• International Credit Transfer: Graduate students who are enrolled in a Penn State graduate degree program and who do not register for SUBJ 603 but register for credit courses at an institution outside the U.S. may transfer up to 10 credits into their Penn State graduate degree program within established guidelines for transfer credits (see the University Bulletin pages on Graduate Degree Programs). Programs should consult the above guidelines and Graduate Enrollment Services (GES) in the Graduate School to ensure the transferability of credits before students are encouraged to enroll for credit courses outside of Penn State.
  • Health Insurance:  Penn State graduate students studying abroad on Penn State sponsored programs are covered through banket coverage through United Healthcare Global. Questions should be directed to the Student Health Insurance office at Studentinsurance@sa.psu.edu.
  • Intellectual Property: Students may wish to inquire about any intellectual property policies at the other institution prior to their departure if there is a potential for developing intellectual property during their stay at the other institution.

Teaching Graduate Courses Abroad

An approved Penn State graduate course may be offered by a member of the graduate faculty or approved instructor at a location outside the U.S. with approval of the Graduate School, according to established policies for limited off-site course offerings. This activity can be established without a formal agreement.

 

Research Collaboration

Sponsored research agreements are handled by the Office of Sponsored Programs. The proposal and award process is available online. Everyone involved in the international research collaboration should be familiar with Penn State’s global operations guidelines and support.

Undergraduate Exchange and Study Abroad Agreements/Third-Party Providers

Education Abroad (EA) within Global Programs coordinates all agreements between Penn State and third-party providers and/or other universities abroad that establish undergraduate exchange programs or undergraduate study abroad programs. Programs under the purview of EA are defined as any credit-bearing course or body of courses for which all the content is offered abroad, as well as credit-bearing faculty-led undergraduate summer programs. Although EA does not develop embedded programs (i.e. courses with an international travel component), the office is responsible for the risk management.

General Procedure: New proposals for such programs must originate from and be supported by Penn State academic units and academic colleges. Additionally, programs for Commonwealth Colleges or campuses must have the support of the Office of the Vice President for Commonwealth Campuses. Proposals for programs are required to be submitted to EA.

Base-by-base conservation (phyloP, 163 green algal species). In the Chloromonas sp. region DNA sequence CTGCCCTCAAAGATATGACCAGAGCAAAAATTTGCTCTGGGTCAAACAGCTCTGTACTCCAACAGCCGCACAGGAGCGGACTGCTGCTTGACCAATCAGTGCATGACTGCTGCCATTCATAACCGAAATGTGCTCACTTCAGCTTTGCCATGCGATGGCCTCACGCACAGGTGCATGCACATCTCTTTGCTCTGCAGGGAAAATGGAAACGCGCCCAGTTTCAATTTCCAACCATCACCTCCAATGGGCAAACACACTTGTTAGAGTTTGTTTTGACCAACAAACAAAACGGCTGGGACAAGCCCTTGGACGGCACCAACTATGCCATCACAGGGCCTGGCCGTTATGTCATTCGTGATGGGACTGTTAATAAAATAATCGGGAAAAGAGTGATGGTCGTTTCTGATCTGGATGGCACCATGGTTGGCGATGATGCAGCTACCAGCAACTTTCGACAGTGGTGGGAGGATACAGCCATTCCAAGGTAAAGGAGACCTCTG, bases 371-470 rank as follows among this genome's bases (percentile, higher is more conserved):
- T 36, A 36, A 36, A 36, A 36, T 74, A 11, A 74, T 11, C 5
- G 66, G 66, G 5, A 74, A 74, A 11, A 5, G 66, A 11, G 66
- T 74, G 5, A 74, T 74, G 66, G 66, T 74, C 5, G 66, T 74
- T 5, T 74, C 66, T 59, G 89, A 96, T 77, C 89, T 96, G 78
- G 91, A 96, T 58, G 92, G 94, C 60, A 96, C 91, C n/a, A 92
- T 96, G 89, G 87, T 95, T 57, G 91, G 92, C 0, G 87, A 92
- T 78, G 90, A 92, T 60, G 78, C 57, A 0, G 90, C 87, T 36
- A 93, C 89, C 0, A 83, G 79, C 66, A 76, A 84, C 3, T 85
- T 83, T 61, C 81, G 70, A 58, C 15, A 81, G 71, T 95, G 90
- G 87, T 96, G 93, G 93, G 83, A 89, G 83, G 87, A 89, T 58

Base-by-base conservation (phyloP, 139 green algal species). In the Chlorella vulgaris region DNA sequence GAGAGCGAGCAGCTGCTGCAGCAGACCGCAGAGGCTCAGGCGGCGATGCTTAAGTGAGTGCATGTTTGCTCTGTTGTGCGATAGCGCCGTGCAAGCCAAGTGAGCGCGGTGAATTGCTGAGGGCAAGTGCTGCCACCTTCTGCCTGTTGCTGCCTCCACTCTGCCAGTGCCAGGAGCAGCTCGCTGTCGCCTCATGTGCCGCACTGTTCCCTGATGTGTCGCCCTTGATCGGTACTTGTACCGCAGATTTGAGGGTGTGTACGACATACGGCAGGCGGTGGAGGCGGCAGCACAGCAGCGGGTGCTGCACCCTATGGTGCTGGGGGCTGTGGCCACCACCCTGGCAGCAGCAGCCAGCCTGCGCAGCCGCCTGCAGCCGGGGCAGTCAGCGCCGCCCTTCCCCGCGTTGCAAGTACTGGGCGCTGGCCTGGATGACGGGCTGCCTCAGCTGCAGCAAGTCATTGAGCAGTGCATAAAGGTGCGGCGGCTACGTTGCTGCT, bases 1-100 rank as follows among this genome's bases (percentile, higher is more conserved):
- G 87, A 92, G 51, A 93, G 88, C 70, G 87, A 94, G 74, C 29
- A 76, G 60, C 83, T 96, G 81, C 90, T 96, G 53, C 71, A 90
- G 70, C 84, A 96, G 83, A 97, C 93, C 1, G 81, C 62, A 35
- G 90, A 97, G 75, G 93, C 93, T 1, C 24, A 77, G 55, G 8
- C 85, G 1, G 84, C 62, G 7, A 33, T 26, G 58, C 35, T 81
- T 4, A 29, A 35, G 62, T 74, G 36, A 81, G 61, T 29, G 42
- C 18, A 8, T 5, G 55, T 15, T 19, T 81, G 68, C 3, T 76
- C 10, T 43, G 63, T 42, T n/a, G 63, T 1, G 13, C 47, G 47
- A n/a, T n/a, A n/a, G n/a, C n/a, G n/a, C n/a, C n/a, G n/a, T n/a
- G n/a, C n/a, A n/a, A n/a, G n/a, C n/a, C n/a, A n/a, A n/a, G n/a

Any agreements with tour operators in connection with faculty-led embedded programs are handled by Risk Management directly. A listing of the most common types of contracts requiring review by Risk Management is available online.

 

Joint Research Centers

Joint Research Centers must be established in accordance with University Policy RAG18 - Establishing Research Institutes, Consortia, and Centers. This guideline is designed to provide guidance to University personnel in the creation of Research Institutes, Consortia and Centers, as well as the establishment of an Industry Membership Program. Everyone involved in the international research collaboration should be familiar with Penn State’s global operations support (link).

Process for developing joint research center agreements: Colleges and campuses are asked to contact Global Programs and seek internal approval from the dean or campus chancellor (with preliminary support from the Office of the Vice President for Commonwealth Campuses when applicable).  New joint research centers will also need the approval of the Vice President for Research and other administrative units at Penn State. Global Programs will provide a draft agreement and coordinate the Penn State approval and signing. Note that establishing a joint research center is a lengthy process. The timeline to develop and sign this type of agreement depends on the complexity of the collaboration, the availability of resources, and U.S. export control laws. This type of agreement takes a minimum of 12 months to complete. To initiate the process for developing an international agreement that includes a joint research center, contact Global Programs at intlagreements@psu.edu.